(Image originally belonged to Bob Bunz)
The 4-H Fair when it was at the ballpark.
(Image originally belonged to Bob Bunz) The 4-H Fair when it was at the ballpark.

In the Forgotten Franklin County column of last year at this time, we mentioned briefly the site of the current fairground and a little of its history. If you remember, it was originally part of the old county Poor Farm; and across the street from it, and near the river, is the Stringer pioneer cemetery, which was turned into the institution’s burial ground for the destitute inmates of the asylum. It was sixty years ago this year, when the current fairground was dedicated on the site we now use. Since its fair-week, it seems only appropriate to address that topic again.

Prior to meeting at the current fairground, some may remember when the county fair was held on the east side of Brookville at what we know as the grandstands and town ballpark. Even earlier, before the houses were built on Division Street, the fairground was located at Division and Fairfield Avenue. According to Ernest Showalter in a news column he wrote in January of 1953, this section of land was also used by the earliest town ball team, and served as a circus ground for some of the smaller shows.

The earliest county fairs here started in the 1850s. At this time, the county supported what was known as the Franklin County Agricultural Society Fair. These were held each year on the site that is now Maple Grove Cemetery. County fairs were also reported to have been held in the open fields that now make up what we know as Cliff Street in Brookville.

The old 4-H building that stood in the town ballpark, that many fondly remember, was a landmark in Brookville for many years and marked the beginning of the modern Franklin County 4-H Fair, as we know it. The 4-H building was built in 1938, and funded by contributions and private donations.

The impetus for a permanent 4-H building came from the fact that there was a need to house club exhibits for a longer duration of time. Rationale stated that such a building would enable the club organization to conduct a four-day exhibit and would draw larger crowds of people and would interest more merchants because of its longer duration and larger number in attendance. In addition, it was advertised that the proposed building could be used for many projects of a community nature other than just 4-H.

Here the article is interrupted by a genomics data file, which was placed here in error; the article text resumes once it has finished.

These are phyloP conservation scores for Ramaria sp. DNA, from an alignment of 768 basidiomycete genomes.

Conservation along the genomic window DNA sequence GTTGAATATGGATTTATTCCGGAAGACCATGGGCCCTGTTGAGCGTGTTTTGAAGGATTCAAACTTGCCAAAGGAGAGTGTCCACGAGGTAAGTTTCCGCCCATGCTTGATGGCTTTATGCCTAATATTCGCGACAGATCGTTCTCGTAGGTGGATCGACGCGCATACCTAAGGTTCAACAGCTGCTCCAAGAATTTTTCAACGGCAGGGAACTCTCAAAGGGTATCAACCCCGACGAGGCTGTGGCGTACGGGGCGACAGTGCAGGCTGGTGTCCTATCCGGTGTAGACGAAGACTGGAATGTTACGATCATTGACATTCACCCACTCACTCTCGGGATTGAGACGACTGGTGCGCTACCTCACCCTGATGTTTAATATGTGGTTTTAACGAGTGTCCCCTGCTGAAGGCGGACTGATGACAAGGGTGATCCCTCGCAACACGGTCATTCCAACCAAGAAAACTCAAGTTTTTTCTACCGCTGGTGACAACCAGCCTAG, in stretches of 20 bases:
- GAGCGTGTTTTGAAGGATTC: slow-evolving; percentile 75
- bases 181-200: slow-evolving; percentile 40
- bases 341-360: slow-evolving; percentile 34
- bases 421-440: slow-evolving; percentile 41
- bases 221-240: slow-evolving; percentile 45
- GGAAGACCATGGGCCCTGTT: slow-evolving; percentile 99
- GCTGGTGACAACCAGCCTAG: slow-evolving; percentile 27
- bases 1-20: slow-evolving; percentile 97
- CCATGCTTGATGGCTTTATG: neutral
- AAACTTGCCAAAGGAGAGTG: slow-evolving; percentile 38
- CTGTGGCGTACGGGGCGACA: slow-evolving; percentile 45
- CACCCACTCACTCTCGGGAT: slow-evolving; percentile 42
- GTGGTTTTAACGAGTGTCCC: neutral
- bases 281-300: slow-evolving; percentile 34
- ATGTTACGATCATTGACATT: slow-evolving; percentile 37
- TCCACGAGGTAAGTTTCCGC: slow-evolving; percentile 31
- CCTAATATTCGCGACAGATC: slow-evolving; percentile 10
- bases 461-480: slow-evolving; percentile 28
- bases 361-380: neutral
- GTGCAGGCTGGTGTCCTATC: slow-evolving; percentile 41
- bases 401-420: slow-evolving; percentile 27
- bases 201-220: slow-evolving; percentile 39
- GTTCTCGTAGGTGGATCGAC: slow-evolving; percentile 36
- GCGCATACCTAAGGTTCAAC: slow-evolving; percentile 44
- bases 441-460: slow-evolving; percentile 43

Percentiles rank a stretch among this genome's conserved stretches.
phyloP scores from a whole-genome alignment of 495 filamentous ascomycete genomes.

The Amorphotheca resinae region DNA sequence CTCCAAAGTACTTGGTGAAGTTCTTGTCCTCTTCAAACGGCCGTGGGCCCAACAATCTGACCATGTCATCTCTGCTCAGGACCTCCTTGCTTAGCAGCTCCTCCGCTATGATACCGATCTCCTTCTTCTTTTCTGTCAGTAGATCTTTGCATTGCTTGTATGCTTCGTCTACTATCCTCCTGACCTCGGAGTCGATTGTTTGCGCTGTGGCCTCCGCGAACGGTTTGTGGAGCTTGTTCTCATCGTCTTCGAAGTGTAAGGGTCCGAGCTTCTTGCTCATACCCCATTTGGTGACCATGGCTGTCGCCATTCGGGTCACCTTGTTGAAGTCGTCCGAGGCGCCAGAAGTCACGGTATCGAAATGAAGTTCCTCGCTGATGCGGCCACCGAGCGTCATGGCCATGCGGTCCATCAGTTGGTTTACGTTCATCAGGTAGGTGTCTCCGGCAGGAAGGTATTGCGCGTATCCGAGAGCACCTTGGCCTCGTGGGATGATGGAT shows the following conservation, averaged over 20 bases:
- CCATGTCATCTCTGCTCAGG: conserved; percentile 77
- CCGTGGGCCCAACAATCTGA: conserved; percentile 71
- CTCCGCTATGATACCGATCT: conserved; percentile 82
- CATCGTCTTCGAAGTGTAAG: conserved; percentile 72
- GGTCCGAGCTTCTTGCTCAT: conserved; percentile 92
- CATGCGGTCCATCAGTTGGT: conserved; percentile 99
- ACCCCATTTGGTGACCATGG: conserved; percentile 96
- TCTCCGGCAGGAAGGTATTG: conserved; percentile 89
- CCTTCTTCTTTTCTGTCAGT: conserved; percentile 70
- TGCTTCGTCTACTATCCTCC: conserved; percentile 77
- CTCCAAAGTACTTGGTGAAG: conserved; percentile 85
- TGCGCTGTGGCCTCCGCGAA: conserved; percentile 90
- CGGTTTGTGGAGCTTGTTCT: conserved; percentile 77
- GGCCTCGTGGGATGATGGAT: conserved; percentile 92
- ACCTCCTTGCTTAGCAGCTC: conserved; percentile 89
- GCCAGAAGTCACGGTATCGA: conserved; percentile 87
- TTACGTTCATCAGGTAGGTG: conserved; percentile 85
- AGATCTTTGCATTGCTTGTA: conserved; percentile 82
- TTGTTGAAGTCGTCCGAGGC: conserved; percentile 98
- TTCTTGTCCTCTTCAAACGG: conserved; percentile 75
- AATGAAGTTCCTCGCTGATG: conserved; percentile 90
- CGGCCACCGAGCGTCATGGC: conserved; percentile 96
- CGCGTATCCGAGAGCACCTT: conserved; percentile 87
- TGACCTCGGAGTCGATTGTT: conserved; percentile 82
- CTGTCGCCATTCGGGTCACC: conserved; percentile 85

The September 1937 newspapers discussed the future building and said, “It was to be of cement, wood and sheet metal construction, much on the type of a bank barn. The proposed location is on the ledge between the high and lower ground of the baseball park about two hundred yards from Fairfield Avenue.” This style and set up allowed for the livestock to be in the lower section while the spacious upper section that was on the level with the baseball diamond, could house the exhibits.

According to the April 7, 1938 Democrat, work had started on the 4-H Club and community building and the labor was provided by the Works Progress Administration. The completed structure was 60x90 feet and two stories high. The building served its purpose well until the location of the fair was moved to the county park in 1960.

For many years, the landmark served its purpose as a 4-H exhibit barn, as well as a place residents could use for reunions, meetings and a wide variety of public gatherings. Some may also remember that the basement of the building was used by the Franklin County Jaycees for their haunted house during Halloween.